NYC Landlord Accused of Emptying Out Tenant's Apartment During His COVID-19 Hospitalization

A landlord in New York is being accused of cleaning out a tenant’s apartment while he was hospitalized for several months battling the coronavirus.

Tenement building facades in Chinatown.

Image via Getty/Bill Tompkins

Tenement building facades in Chinatown.

A landlord in New York City is being accused of cleaning out his tenant’s apartment while he was battling coronavirus in the hospital, Gothamist reports.

Ryo Nagaoka, 65, returned to his home Wednesday night to discover that everything but his piano and pet tortoise had disappeared. “They thought he died,” neighbor Sierra Zamarripa said. “He came back last night and there were padlocks on the door.”

An attorney for landlord Dan Shapiro told Gothamist that his client made “every effort to locate the Resident” following his hospitalization in late January after the building’s superintendent, who was responding to a water leak, found Nagaoka incapacitated. Shapiro claims he called local hospitals, but it’s believed that Nagaoka was transferred at some point to a rehab center in another borough where he spent a few months recovering from the virus.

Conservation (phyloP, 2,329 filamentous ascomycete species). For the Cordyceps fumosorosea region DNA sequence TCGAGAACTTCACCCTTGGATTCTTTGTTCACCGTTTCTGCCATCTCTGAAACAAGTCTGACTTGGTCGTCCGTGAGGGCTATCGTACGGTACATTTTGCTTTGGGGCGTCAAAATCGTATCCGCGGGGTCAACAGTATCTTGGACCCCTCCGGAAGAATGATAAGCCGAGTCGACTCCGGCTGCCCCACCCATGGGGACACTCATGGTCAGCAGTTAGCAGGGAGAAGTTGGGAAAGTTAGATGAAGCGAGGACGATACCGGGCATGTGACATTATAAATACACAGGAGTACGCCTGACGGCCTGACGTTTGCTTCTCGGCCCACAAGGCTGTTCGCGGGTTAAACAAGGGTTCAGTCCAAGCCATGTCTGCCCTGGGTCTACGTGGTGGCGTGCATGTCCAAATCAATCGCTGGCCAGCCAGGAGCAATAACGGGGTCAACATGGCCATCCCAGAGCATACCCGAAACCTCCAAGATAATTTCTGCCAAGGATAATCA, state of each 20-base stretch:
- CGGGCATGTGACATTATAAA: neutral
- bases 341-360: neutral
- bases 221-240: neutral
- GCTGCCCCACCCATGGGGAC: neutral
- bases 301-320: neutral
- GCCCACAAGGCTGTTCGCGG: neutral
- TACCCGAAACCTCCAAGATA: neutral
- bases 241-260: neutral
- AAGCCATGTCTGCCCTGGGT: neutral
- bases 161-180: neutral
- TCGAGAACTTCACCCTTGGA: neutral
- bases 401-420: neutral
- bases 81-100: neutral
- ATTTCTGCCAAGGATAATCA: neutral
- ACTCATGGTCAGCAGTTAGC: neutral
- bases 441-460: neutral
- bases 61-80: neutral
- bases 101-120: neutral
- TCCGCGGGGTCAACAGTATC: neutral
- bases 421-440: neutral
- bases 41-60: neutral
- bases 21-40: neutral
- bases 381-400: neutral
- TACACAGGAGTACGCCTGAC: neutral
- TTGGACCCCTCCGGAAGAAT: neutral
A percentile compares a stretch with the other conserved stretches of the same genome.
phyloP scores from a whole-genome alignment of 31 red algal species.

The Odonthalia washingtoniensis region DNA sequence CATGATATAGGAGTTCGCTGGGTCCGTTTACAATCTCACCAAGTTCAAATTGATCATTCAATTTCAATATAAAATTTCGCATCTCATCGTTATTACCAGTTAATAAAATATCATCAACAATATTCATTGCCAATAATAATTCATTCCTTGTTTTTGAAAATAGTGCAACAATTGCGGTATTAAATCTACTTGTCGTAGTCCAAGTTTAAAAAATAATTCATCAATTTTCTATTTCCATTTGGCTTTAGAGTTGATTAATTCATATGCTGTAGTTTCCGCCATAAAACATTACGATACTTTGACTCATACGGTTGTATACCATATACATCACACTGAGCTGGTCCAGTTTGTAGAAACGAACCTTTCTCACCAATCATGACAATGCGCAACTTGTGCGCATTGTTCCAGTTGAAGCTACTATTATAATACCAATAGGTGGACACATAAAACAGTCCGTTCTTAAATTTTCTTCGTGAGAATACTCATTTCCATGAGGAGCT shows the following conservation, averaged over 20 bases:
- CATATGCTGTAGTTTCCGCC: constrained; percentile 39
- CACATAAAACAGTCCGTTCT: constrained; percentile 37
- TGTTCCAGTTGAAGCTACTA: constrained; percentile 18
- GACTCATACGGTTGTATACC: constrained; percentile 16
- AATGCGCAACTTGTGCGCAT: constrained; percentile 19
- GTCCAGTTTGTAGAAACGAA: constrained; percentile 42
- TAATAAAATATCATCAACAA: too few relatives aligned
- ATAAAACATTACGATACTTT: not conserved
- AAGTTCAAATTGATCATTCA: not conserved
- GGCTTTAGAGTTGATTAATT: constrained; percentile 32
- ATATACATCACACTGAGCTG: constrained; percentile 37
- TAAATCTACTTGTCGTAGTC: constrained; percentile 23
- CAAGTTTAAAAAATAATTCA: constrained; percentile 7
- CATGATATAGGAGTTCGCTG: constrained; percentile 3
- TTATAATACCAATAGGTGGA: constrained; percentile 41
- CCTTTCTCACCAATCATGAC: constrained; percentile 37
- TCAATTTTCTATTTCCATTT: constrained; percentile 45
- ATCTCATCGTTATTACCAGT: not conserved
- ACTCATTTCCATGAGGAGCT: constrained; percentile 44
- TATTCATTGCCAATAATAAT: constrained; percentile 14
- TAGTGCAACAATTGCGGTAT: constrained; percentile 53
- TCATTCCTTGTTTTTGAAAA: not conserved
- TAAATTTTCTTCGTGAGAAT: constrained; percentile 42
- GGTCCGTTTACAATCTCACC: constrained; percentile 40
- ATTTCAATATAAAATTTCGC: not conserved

Three weeks after being hospitalized, the locks to the apartment were changed and management hired a cleaning crew to remove all of Nagaoka’s belongings. When neighbors noticed the items being removed, they assumed that Nagaoka had passed away, and a memorial was erected in his honor.  

While records show Shapiro bought the apartment from Michael Cohen, former lawyer for Donald Trump, in 2018, Alex Rodriguez and Shark Tank judge Barbara Corcoran reportedly became co-owners the following year. Rodriguez and Corcoran’s ownership of this Manhattan apartment building is part of a real estate partnership where they’re looking to get into business with several buildings across the city.

As he attempts to pick up the pieces with few items to his name, Nagaoka is relying on the kindness of his neighbors who have provided him some basic necessities. He’s hoping to find a pro bono lawyer who could help him in his efforts to keep his home, and seek damages. 

Nagaoka’s neighbor Sierra Zamarripa has since started a GoFundMe page to help him get back on his feet.

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